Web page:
My first experience with the syndrome occurred many years ago at large family gathering where the discussion turned to the pitching prowess of Sandy Koufax, then an incredibly gifted left-handed pitcher for the Los Angeles Dodgers. Koufax was more than an incredible pitcher; he was one of few Jewish baseball players in the game. The baseball Hall of Fame is home to only two observant Jewish players, Koufax and Hank Greenberg, a slugger with the Detroit Tigers during the World War II era. As the discussion of Koufax’s comparative skill warmed up, my father offered an observation that remains fresh in my mind even though more than 50 years have passed. “Koufax throws hard,” my dad observed, “but I watched Lefty Grove pitch in Comiskey against the White Sox and he was the fastest pitcher I ever saw. He was much faster than Koufax.” I was surprised for two reasons. First, I had no idea that my father had ever attended baseball games in the 1930s when Lefty Grove, a Hall of Fame pitcher for the Philadelphia Athletics, had played. Far more important, however, was the fact that my father had taken the side of a player from his baseball era against Sandy Koufax, a man who American Jews admired almost as much as David Ben-Gurion, one of the founding fathers of Israel. I was still a teenager and had no idea that one day I would grow older and become afflicted with the get-off-my-lawn syndrome. Your love and remembrance of something from years past affects your present memory and clouds your ability to reason.
Baseball more than other sports allows itself to be part of the fondness for past eras. Part of the attraction of the game comes from its numbers. As early as Little League, when kids are 9 and 10 years old, they learn how to calculate batting averages, tally home runs and runs-batted-in. Watch any baseball game on television and you will see those numbers appears on the screen for every batter. In his baseball masterpiece, Ball Four, Jim Bouton wrote about one major league player who could calculate his batting average in his head, to four decimal places as he ran to first base after a hit.
Baseball statistics are embedded in the game. Numbers are milestones. Discussions of records often lead to heated debates between contemporary fans and those who recall baseball greats from previous decades. As baseball has changed over the years, many argue that comparing player statistics does not tell the complete story. The current game is home run and strikeout dominated, impacting batting averages in a negative way. In 1960 the batting average for all major league baseball players was .266. By last season that average had declined to .248. For many years in baseball a .300 batting average was the dividing line for great hitters. As I write in mid-June, there are presently only 12 American Leaguers and 10 National Leaguers hitting .300. As the season progresses that number of .300 hitters generally declines. While batting averages are dropping, home runs are ascending. Players are on track this season to hit more home runs than in any previous year. It is a different game than the one I watched growing up.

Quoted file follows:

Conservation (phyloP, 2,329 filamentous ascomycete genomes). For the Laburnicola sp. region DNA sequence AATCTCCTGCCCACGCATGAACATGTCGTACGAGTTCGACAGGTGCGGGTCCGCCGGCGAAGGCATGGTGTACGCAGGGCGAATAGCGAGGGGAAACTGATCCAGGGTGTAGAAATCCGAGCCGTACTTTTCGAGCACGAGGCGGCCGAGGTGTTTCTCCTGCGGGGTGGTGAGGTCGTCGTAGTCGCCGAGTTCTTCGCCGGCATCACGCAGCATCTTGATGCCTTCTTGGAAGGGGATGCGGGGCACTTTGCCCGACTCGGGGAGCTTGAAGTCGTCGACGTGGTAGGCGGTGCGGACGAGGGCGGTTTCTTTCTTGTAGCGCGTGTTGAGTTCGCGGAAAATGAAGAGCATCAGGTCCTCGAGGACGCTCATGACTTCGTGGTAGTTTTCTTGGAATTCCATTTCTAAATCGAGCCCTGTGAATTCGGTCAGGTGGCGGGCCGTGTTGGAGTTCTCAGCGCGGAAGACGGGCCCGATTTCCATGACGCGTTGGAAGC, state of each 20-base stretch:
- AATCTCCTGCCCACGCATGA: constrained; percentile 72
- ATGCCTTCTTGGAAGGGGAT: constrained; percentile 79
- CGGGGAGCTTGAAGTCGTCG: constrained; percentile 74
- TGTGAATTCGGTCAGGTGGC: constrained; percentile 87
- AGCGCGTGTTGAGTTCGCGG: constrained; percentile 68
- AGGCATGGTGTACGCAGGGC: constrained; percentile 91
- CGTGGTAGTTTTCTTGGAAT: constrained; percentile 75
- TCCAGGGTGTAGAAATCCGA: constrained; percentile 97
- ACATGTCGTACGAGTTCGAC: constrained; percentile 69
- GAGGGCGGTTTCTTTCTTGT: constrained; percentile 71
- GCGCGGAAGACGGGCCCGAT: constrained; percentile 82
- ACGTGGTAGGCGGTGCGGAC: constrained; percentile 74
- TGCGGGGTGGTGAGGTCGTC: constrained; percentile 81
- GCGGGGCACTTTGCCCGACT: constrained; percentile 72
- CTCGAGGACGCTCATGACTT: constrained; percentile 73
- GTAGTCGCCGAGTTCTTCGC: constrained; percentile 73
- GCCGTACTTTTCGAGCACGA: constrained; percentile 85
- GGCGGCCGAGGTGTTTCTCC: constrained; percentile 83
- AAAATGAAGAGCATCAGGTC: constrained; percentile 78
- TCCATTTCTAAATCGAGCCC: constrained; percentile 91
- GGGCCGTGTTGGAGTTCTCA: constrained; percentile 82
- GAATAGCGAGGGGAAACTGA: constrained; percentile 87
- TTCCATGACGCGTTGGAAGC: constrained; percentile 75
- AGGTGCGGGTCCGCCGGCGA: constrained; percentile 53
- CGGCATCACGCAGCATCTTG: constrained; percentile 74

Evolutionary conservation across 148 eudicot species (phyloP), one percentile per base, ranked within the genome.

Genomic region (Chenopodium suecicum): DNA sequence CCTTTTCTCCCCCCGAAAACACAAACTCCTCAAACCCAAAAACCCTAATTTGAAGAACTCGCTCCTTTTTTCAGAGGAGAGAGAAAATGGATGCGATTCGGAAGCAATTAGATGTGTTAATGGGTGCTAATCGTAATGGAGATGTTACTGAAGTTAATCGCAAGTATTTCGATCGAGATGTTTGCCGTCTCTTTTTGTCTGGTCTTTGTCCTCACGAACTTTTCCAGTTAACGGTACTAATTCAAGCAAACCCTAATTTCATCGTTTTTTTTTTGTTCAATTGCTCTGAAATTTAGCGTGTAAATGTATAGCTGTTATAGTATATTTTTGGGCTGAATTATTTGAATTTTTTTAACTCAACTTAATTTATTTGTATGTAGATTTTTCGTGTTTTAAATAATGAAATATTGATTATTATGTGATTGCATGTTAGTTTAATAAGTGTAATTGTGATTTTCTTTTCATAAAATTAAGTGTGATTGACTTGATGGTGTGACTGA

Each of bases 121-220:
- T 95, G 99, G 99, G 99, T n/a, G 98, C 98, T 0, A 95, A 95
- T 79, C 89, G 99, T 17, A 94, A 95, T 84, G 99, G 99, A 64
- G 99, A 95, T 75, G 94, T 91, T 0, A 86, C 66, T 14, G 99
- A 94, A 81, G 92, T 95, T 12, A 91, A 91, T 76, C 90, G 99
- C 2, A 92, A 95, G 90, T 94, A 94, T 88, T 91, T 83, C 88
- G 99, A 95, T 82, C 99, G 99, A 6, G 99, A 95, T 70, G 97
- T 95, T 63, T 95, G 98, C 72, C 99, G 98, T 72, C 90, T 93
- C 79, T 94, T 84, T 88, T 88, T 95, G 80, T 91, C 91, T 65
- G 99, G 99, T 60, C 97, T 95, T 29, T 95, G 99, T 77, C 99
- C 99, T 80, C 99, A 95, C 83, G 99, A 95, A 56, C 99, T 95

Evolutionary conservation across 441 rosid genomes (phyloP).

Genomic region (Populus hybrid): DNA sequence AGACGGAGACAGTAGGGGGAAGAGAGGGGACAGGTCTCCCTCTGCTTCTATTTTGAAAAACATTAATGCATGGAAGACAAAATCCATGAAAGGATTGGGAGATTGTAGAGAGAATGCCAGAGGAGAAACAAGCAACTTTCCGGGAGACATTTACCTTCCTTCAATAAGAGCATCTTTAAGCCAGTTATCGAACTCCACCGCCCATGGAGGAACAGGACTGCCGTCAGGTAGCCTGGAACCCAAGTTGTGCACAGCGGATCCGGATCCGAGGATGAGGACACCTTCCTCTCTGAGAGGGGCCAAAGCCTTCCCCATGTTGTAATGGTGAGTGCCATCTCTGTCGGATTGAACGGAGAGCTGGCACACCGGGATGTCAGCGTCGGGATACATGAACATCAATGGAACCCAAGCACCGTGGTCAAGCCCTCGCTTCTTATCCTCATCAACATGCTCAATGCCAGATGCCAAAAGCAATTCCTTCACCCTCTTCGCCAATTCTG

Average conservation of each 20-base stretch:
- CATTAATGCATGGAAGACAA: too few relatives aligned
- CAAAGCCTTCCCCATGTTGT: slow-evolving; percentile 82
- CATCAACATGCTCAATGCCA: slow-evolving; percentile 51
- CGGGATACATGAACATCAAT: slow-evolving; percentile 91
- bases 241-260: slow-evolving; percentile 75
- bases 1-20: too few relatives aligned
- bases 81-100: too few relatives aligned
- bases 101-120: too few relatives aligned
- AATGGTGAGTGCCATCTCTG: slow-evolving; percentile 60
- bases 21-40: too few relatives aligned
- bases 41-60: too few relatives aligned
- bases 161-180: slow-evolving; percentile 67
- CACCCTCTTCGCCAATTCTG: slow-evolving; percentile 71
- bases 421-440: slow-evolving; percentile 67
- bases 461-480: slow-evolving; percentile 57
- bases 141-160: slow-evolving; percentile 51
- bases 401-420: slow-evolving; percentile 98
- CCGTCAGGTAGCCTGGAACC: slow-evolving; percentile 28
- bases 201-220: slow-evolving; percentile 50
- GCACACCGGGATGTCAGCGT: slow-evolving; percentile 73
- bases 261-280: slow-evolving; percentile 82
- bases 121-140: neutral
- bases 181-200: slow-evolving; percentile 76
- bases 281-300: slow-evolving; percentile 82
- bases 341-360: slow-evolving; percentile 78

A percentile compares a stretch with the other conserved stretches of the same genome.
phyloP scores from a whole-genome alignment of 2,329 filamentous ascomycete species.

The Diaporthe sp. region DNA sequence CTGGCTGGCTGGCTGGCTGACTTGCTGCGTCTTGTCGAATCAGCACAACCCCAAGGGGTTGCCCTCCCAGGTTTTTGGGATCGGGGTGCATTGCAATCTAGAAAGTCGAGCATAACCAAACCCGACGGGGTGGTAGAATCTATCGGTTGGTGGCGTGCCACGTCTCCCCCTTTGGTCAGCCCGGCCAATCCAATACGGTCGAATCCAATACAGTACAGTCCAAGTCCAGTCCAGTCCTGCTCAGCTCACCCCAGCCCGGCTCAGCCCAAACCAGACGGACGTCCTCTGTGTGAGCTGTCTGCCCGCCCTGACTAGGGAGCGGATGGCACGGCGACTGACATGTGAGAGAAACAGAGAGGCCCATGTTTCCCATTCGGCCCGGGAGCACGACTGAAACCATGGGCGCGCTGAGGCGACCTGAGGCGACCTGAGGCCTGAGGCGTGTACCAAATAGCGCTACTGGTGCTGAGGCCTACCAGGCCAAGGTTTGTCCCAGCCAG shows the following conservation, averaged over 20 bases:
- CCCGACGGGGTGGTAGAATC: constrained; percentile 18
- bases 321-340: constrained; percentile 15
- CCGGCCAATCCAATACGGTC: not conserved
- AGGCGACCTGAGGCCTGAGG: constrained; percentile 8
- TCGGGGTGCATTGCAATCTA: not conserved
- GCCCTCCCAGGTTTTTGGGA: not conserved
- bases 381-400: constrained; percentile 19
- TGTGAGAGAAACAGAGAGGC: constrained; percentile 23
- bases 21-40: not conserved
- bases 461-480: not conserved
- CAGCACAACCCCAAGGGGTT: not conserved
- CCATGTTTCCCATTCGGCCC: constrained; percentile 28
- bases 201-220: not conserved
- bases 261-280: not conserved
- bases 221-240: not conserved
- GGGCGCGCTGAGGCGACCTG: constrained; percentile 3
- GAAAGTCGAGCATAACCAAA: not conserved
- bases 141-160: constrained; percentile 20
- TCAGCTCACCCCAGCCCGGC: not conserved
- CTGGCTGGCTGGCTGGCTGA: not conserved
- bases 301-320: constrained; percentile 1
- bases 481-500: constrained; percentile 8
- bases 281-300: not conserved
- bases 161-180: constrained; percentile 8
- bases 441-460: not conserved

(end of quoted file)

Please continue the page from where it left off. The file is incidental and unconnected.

Comparing players by resorting to only statistics is a difficult task that like a room full of economists, often comes to no conclusion. I love my numbers but common sense tells me that the answer to the generational debate must look elsewhere for a solution. While I claim no extraordinary insight answering the question, I do offer this observation. In every athletic endeavor that measures achievement by strength, speed, distance and velocity, athletes have improved every decade. Sixty-five years ago, Roger Bannister became the first man to run a mile in under 4 minutes. His time was 3 minutes 59 seconds. The current world record is 3 minutes 43 seconds. Swimming world records fall on an annual basis at each world championship. When we can measure their ability, athletes continually improve, the numbers tell us. To think that baseball players are any different is simply not logical.
Does that mean we cannot argue the relative skills of Sandy Koufax against Max Scherzer or Willie Mays against Mike Trout? Of course not. We are still arguing about Abraham Lincoln against contemporary American presidents. Perhaps it is arguing, not baseball that is our national pastime. It’s OK if you want to come on my lawn to argue a little baseball. I’ll even get you a lawn chair.
Stuart Shiffman’s baseball columns will appear in Illinois Times this summer.